How to Find a Good Tenant

tenant receives keys to propertyAs property owners, how to find a good tenant is one of the most pressing questions we have. There are good tenants, and there are bad tenants. While no single checking method is 100% guaranteed there are certain factors you should definitely look at that will give you more confidence in getting a great tenant for your rental. Following these Landlord tips and tenant finding tips will guide you in making the best choice possible.

showing landlord how to find a good tenant

1. Always Follow the law

Landlords must treat all prospective tenants equally. There is a law, known as the which is purposefully designed to stop discrimination against certain people in any activity related to housing. In short, you cannot discriminate based on:
• Race or colour
• National origin
• Religion
• Sex
• Familial status (families with children)
• Disability

2. Make sure you Choose a Tenant With Good Credit

You want to make sure you find a prospective tenant who is financially responsible. If they are good at paying their bills, there is a high chance they will pay their rent on time and be responsible with your most valuable asset.

A. Check and Verify Income the tenants income:
• Best case scenario, you will want to find a tenant whose monthly income is at least three times the monthly rent.
• Ask for copies of their pay clips.
• Contact their employer directly to confirm their job, length of employment, attendance record and monthly earnings.
B. Run a Credit Check:
• Do they have a history of paying their bills on time?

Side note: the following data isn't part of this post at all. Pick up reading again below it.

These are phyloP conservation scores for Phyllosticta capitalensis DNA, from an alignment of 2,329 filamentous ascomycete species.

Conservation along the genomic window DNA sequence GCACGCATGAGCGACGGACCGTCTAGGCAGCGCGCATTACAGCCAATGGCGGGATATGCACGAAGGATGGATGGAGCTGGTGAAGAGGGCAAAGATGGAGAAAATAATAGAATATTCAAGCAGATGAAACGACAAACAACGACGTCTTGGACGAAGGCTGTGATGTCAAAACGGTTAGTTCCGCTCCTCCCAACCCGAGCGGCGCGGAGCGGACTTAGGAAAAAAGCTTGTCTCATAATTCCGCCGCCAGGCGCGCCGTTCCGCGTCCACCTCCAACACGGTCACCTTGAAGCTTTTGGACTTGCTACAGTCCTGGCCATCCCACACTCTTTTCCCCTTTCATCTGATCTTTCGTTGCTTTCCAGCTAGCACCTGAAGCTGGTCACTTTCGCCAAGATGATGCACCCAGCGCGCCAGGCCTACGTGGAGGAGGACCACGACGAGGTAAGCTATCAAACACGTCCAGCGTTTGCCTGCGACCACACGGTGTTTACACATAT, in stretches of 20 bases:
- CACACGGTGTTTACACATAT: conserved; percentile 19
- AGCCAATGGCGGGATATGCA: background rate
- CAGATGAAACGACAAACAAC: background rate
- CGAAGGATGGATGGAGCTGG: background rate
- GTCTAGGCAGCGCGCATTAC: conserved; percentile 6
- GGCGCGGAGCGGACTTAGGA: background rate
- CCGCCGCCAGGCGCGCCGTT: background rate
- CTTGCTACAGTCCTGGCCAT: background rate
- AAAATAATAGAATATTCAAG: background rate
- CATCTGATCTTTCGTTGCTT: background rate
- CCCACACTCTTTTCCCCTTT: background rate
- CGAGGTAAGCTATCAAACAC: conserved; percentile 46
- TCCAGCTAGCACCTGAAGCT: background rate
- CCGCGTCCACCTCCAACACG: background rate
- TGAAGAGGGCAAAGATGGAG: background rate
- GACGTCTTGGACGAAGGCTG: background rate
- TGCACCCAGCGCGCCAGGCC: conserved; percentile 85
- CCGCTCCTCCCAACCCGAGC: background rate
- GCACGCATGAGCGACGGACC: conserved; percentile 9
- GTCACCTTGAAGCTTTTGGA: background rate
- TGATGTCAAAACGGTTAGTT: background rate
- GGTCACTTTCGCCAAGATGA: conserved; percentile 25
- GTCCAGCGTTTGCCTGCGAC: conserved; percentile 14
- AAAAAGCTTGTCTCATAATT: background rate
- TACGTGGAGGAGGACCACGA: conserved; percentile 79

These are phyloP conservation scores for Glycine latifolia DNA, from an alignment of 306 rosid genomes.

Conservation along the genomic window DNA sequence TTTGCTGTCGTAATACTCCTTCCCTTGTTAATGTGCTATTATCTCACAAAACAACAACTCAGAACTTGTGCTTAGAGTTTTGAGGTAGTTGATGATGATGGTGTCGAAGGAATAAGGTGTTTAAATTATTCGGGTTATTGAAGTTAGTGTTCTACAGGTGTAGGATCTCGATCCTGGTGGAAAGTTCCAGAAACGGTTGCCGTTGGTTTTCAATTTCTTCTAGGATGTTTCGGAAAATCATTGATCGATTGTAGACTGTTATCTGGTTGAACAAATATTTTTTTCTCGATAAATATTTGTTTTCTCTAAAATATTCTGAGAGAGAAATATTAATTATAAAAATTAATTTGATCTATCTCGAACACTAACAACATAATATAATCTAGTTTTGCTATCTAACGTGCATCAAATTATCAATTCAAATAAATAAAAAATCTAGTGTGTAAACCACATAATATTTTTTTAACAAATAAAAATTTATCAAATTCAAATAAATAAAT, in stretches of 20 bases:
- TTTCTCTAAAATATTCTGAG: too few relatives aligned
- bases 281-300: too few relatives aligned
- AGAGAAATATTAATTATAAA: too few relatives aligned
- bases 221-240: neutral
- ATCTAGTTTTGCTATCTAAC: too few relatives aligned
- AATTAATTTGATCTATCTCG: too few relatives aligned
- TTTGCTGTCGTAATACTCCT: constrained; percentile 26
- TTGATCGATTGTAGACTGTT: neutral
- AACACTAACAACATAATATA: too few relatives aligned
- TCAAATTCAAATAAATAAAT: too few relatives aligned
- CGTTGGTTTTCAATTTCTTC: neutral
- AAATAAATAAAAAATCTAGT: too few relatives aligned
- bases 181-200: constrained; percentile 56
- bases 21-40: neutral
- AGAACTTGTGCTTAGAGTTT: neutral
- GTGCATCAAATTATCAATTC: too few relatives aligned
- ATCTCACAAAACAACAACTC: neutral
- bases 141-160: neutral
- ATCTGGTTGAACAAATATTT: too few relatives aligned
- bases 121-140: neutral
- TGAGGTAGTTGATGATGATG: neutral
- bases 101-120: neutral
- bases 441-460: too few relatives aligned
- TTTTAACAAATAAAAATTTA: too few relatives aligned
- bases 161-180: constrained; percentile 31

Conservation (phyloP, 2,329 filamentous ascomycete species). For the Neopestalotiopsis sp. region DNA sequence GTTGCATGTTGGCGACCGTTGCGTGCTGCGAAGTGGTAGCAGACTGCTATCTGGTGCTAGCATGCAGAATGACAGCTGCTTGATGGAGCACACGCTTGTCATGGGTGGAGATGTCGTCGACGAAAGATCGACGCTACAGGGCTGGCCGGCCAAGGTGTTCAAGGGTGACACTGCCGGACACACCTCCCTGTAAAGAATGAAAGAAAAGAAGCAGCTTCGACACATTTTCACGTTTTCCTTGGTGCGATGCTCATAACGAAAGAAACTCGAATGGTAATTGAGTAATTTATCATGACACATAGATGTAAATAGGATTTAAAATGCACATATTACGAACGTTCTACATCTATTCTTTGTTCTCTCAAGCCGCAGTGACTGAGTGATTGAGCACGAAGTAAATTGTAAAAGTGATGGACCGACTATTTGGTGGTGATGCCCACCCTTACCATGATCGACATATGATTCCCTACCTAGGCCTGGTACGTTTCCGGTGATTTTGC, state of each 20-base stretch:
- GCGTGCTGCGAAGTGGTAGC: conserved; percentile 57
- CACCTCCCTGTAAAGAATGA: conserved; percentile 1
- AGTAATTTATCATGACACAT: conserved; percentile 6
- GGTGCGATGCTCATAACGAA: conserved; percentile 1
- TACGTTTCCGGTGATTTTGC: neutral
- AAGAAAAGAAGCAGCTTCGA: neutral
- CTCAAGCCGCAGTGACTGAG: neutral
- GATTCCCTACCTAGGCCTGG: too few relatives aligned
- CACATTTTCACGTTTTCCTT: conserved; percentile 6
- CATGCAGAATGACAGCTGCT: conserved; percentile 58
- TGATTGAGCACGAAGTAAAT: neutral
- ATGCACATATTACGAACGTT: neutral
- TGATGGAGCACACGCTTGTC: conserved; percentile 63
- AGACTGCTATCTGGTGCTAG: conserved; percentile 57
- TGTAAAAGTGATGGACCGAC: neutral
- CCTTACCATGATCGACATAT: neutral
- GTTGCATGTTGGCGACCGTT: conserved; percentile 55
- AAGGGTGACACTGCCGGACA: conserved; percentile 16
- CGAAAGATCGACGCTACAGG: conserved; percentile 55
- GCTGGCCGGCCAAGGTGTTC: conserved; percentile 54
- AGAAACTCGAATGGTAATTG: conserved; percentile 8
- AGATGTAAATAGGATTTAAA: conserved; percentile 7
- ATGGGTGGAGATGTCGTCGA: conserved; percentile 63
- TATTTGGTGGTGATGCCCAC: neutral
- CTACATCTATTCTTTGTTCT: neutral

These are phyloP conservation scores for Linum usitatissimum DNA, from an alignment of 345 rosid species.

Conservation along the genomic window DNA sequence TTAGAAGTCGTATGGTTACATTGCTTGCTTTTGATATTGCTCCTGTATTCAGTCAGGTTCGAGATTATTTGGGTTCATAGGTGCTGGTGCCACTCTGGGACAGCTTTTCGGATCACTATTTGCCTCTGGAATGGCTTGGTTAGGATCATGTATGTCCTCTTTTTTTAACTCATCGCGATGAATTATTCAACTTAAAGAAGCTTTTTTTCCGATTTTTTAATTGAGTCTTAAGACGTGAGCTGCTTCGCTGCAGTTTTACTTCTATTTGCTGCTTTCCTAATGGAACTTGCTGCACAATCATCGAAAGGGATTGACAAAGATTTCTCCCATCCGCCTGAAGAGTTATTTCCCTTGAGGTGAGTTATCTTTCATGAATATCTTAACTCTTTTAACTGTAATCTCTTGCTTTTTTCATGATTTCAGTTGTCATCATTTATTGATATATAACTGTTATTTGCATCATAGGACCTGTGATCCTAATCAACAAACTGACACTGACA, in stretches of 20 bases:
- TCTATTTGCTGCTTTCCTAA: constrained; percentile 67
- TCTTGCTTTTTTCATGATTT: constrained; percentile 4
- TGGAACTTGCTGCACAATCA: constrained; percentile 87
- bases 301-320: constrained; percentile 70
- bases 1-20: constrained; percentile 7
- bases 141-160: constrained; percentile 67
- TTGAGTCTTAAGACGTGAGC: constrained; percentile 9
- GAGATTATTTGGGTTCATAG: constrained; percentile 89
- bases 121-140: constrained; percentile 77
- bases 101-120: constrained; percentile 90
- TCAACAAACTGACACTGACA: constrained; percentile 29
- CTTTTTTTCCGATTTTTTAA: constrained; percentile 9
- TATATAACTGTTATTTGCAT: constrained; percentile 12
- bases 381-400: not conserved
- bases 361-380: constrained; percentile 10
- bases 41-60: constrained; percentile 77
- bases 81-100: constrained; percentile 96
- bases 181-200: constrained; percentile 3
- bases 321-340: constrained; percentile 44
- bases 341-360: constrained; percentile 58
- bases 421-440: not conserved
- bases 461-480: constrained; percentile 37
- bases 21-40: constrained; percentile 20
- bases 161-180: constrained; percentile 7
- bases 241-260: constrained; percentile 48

• Check their income to debt ratio.
• Even if their income is three times the monthly rent, you have to factor in how much debt they have.
• Look for prior evictions, civil judgments against or bankruptcies.

3. Make sure you perform a Police Check

Visit the criminal back ground check website to access a person’s prior history.
Criminal information is public record, and can be viewed at various court houses. This check will turn up both serious and minor offenses. You will need the tenant’s name and date of birth to run one. Keep in mind that those with a criminal record may try to falsify this information, so make sure to check a valid ID to verify that they are who they say they are.

4. Look at the Tenant’s Rental History

If possible, you should talk to at least two of the tenant’s previous landlords. This is because if the applicant was a problem tenant, the current landlord may want to get the tenant off their hands and may not be as truthful.
Questions You Should Ask previous landlords or other Real Estate agents they have rented through:
• Did the tenant pay their rent on time?
• What was the reason for the move? Was the tenant evicted for non-payment of rent or for breaking the landlord’s rules?
• Did the tenant give 30 days’ notice prior to moving?
• How did they keep their apartment? Were they clean?
• Did they cause any damage to the apartment other than normal wear and tear?
• Were they respectful of their neighbours?
• Did they complain often?
Of course, if the applicant is a first-time renter, a student or a recent graduate, they may not have a rental history. In this case, you can require a co-signer for the lease.

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5. Choose a Tenant Who Is Stable in work and living

On their application form, look at the tenant’s prior living arrangements and their employment history. Do they have stability or do they move or switch jobs often? If they move often, this pattern is likely to continue and you will soon have a vacancy on your hands again. If they have not shown consistent employment, they may not be able to afford the apartment in three months and you will be left starting your tenant search from scratch or dealing with an eviction.